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Let $G_1$ and $G_2$ be $k_1$ and $k_2$ critical respectively. That is $\chi(G_1) = k_1$ and $\chi(G_2) = k_2$ and the removal of any vertex or edge reduces the chromatic number. I am trying to prove that the sum $G = G_1+G_2$ is $(k_1+k_2)$ critical. $G$ is the graph obtained by connecting every vertex in $G_1$ to every vertex in $G_2$.

Now it is clear that colouring $G$ by applying a proper $k_1$ coloring to $G_1$ and a proper $k_2$ coloring $G_2$ is the best we can do, so we have that $\chi(G) = k_1 + k_2$. It is also evident that removing an edge or vertex from either $G_1$ or $G_2$ would reduce the chromatic number since both graphs are critical. It remains to show that removing one of the edges between $G_1$ and $G_2$ also reduces the chromatic number. However, this is where I am stuck. I don't see how I may remove one such edge and obtain a proper $k_1 + k_2 -1$ coloring.

Any help would be appreciated:)

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    $\begingroup$ Out of curiosity, where did you encounter this result? I would expect that most standard texts would cover this. But I didn't find such a result anywhere. $\endgroup$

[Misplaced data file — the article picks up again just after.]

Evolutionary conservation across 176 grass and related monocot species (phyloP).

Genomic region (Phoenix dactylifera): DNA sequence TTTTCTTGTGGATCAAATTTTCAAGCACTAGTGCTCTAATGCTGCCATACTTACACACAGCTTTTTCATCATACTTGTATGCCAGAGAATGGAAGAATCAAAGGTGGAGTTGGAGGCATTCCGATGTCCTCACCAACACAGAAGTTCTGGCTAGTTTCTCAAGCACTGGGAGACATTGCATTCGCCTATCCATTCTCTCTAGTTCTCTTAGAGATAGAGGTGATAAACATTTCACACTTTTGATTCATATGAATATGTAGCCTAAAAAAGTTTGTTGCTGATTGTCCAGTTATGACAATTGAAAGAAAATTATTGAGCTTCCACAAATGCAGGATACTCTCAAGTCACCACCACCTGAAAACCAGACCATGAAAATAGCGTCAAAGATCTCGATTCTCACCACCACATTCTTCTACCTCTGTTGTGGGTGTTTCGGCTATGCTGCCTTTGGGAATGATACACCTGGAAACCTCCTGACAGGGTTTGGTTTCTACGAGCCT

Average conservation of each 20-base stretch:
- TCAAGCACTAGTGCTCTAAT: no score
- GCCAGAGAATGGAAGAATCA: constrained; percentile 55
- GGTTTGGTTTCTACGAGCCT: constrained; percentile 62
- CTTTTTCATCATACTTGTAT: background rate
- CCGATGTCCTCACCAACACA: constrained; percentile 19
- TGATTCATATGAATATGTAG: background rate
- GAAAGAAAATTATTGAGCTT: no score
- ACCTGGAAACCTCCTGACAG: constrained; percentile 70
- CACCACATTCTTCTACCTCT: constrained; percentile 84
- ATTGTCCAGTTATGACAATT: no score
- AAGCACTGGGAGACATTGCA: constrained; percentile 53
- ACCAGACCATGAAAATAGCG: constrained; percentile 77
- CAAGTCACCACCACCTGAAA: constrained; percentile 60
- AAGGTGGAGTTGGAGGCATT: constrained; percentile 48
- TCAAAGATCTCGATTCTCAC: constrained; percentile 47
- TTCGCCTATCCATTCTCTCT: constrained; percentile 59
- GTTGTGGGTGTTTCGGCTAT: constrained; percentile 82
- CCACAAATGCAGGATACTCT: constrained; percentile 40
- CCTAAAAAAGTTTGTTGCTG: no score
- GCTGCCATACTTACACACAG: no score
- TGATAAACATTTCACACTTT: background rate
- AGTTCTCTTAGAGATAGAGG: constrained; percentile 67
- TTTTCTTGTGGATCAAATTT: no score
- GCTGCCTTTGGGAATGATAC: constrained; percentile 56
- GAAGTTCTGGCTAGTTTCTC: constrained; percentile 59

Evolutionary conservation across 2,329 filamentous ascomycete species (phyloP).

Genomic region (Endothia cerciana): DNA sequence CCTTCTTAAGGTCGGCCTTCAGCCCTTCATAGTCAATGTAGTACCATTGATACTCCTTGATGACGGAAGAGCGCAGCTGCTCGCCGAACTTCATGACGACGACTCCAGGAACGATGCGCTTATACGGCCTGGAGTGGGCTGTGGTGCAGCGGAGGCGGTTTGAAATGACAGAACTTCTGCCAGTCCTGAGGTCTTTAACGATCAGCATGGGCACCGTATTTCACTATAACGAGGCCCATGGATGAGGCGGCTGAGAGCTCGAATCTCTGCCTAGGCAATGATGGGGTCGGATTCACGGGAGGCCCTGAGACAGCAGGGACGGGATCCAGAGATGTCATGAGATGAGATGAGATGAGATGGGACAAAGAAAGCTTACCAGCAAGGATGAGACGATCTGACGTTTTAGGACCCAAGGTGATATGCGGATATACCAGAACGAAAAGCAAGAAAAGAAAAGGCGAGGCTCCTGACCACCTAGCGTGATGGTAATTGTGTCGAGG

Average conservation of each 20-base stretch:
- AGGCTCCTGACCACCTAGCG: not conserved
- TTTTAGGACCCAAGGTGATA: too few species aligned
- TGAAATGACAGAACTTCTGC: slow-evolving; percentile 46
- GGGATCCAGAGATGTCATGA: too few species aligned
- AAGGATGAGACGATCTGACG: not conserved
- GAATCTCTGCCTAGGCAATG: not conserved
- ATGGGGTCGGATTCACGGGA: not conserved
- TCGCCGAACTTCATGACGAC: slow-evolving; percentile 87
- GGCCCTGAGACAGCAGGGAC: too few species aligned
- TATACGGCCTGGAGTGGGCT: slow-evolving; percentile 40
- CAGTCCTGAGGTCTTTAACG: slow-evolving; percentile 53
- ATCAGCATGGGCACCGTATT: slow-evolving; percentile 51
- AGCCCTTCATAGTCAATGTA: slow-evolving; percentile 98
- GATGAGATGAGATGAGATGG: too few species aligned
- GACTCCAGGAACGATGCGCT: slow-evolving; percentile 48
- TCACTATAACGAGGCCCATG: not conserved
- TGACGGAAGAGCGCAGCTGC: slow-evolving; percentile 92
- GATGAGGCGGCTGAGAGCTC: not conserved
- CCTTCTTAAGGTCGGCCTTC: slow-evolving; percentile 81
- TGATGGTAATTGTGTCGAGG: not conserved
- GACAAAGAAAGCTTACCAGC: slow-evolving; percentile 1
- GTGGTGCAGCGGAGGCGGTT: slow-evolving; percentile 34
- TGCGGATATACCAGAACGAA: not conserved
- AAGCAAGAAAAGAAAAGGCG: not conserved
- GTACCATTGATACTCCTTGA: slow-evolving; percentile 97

– koifish
    Apr 20 at 13:42
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    $\begingroup$ It showed up in the notes from a course I'm following. I agree, I'm surprised I didn't find it anywhere else $\endgroup$
    – mNugget
    Apr 20 at 14:01

2 Answers 2

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Let's say we remove an edge $xy$ with $x$ a vertex in $G_1$ and $y$ in $G_2$. Since $G_1$ is $k_1$ critical, we may choose a $k_1-1$ coloring on the graph $G_1'$ obtained by removing the vertex $x$. By the same argument, we choose a $k_2-1$ coloring on $G_2'$ obtained by removing the vertex $y$.

Then just pick a color that is neither in among the $k_1 - 1$ colors on $G_1'$ nor $k_2-1$ colors on $G_2'$ and assign it to both vertices $x$ and $y$. Since we removed the edge $xy$, we obtain this way a valid coloring which has $k_1+k_2-1$ colors.

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I think it's something like this. Let $G_1$ and $G_2$ be the graphs respectively and $v \in V(G_1)$, $w \in (G_2$). Let $e = vw$, and say $e$ is the edge removed.

Consider $G_1 - v$, which by color criticality is $(k_1 - 1)$-colorable. Similarly, $G_2 - w$ is $(k_2 -1)$-colorable. Use $k_1 + k_2 - 2$ colors to color $(V(G_1) - v) \; \sqcup (V(G_2) - w)$ in the obvious way, and use the $(k_1 + k_2 - 1)$-th color to color $v$ and $w$. Now, in $(G_1 + G_2) \setminus e$, the only vertices with color $(k_1 + k_2 - 1)$ are $v$ and $w$, which happen to be non-adjacent.

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